If the Prime Minister wants British forces to play as significant a role in future as they do now, there is no way in which our armed forces can respond without a considerable increase in spending. If that is not forthcoming, we must adjust to the fact that we will slip down further and perform as inadequately as some of our European partners. The opportunity exists for the good work to be continued. The need is there, and the threat is more than there. Our armed forces desire, expect and should receive more money: that is certainly clear to me.

Mr. David Laws (Yeovil): As the right hon. Gentleman probably knows, it is likely that the comprehensive spending review bid will have to go to the

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Treasury some time next week. What would be his advice to the Secretary of State about the scale of the increase in the defence budget that is now necessary?

Mr. George: I cannot give a figure, but I trust that it would be a minimum of 0.5 per cent., which would bring the level up to 3 per cent. I will not even begin to discuss the difference between our defence expenditure and that of the United States, which of course we cannot match. I hope that when my right hon. Friend the Secretary of State spoke about Britain being in a different division, he was not subliminally indicating what might happen to his local football club, Derby County, which is very likely to end up in a different division. I hope that my local team will not do so. Anyway, I think that the figure will be around 3 per cent. It should not be beyond the Treasury's capability to grant that amount—and, as I said, we are talking not only about the Ministry of Defence, but about intelligence services, police forces and local authorities, which are largely responsible for emergency planning.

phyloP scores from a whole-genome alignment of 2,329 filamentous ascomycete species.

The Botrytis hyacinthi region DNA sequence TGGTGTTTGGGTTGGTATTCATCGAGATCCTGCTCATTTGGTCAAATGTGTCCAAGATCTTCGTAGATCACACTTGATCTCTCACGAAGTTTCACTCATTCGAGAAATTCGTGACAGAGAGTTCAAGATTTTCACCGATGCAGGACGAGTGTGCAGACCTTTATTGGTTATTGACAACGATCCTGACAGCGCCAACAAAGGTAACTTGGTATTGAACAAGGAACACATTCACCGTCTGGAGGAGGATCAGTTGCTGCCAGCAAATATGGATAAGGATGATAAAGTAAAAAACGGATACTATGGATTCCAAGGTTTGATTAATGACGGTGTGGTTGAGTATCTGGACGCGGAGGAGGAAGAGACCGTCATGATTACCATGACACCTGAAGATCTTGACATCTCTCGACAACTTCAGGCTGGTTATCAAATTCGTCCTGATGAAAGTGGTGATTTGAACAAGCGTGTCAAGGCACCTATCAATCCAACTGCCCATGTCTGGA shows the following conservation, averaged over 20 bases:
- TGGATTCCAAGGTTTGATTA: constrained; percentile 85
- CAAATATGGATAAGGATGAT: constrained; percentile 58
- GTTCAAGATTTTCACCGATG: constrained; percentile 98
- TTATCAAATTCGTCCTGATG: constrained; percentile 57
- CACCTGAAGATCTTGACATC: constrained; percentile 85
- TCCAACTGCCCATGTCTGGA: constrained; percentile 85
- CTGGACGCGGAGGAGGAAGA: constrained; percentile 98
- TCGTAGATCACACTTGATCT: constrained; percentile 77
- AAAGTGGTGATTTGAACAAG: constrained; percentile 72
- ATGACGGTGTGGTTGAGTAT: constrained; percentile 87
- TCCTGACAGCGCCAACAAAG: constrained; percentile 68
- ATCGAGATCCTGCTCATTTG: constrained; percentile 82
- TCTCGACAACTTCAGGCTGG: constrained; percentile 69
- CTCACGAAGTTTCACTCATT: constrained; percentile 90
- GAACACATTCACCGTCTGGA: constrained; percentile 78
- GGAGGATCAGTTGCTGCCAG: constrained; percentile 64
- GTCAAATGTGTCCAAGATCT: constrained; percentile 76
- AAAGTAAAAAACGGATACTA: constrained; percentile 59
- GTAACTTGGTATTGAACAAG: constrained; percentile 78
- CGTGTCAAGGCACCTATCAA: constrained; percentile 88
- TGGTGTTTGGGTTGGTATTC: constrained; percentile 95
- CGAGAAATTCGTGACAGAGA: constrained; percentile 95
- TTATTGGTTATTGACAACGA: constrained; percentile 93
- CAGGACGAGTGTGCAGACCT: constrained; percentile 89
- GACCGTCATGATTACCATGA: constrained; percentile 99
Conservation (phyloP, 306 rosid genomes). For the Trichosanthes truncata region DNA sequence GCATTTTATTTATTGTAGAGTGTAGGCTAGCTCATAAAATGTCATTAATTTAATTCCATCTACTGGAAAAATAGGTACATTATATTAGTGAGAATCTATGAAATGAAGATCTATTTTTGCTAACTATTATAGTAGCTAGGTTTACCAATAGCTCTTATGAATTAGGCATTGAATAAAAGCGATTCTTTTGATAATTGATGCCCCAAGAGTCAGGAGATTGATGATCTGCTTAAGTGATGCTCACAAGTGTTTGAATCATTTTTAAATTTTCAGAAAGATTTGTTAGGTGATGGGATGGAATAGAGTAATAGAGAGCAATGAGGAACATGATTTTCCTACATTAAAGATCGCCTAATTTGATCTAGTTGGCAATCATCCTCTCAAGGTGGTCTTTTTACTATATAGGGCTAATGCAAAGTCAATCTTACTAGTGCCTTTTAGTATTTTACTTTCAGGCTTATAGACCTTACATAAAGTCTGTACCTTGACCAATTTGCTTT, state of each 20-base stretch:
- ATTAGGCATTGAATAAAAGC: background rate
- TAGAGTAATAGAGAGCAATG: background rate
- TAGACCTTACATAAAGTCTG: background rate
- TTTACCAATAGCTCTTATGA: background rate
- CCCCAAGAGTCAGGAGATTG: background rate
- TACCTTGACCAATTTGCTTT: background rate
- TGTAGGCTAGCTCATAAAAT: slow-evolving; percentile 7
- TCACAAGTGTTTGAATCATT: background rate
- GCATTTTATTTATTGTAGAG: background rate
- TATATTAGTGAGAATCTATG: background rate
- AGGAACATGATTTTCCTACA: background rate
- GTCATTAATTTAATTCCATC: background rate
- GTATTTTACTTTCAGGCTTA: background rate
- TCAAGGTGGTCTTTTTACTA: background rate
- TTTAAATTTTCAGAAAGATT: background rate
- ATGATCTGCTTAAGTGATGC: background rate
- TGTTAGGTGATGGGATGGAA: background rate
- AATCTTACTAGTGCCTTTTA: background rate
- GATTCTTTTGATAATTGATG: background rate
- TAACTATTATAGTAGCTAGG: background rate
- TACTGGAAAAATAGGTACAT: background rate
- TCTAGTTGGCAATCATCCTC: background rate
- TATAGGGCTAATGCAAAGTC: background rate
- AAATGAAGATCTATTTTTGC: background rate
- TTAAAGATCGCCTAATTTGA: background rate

Mention was made of our report "Threat from Terrorism". What happened on 11 September was clearly very different from the terrorist acts of the past. It was appalling in terms of its scale and the evident determination to inflict mass casualties among innocent civilians—an appalling example, but regrettably neither the first nor, I suspect, the last. There is a danger that a new benchmark of horror has been established. We must provide not only a deterrent, but the capability to respond. Perhaps, as my hon. Friend the Member for Islington, North (Jeremy Corbyn) suggested, we should make a bit more effort to deal with the causes of terrorism, but we should not think that that will necessarily eliminate the problem.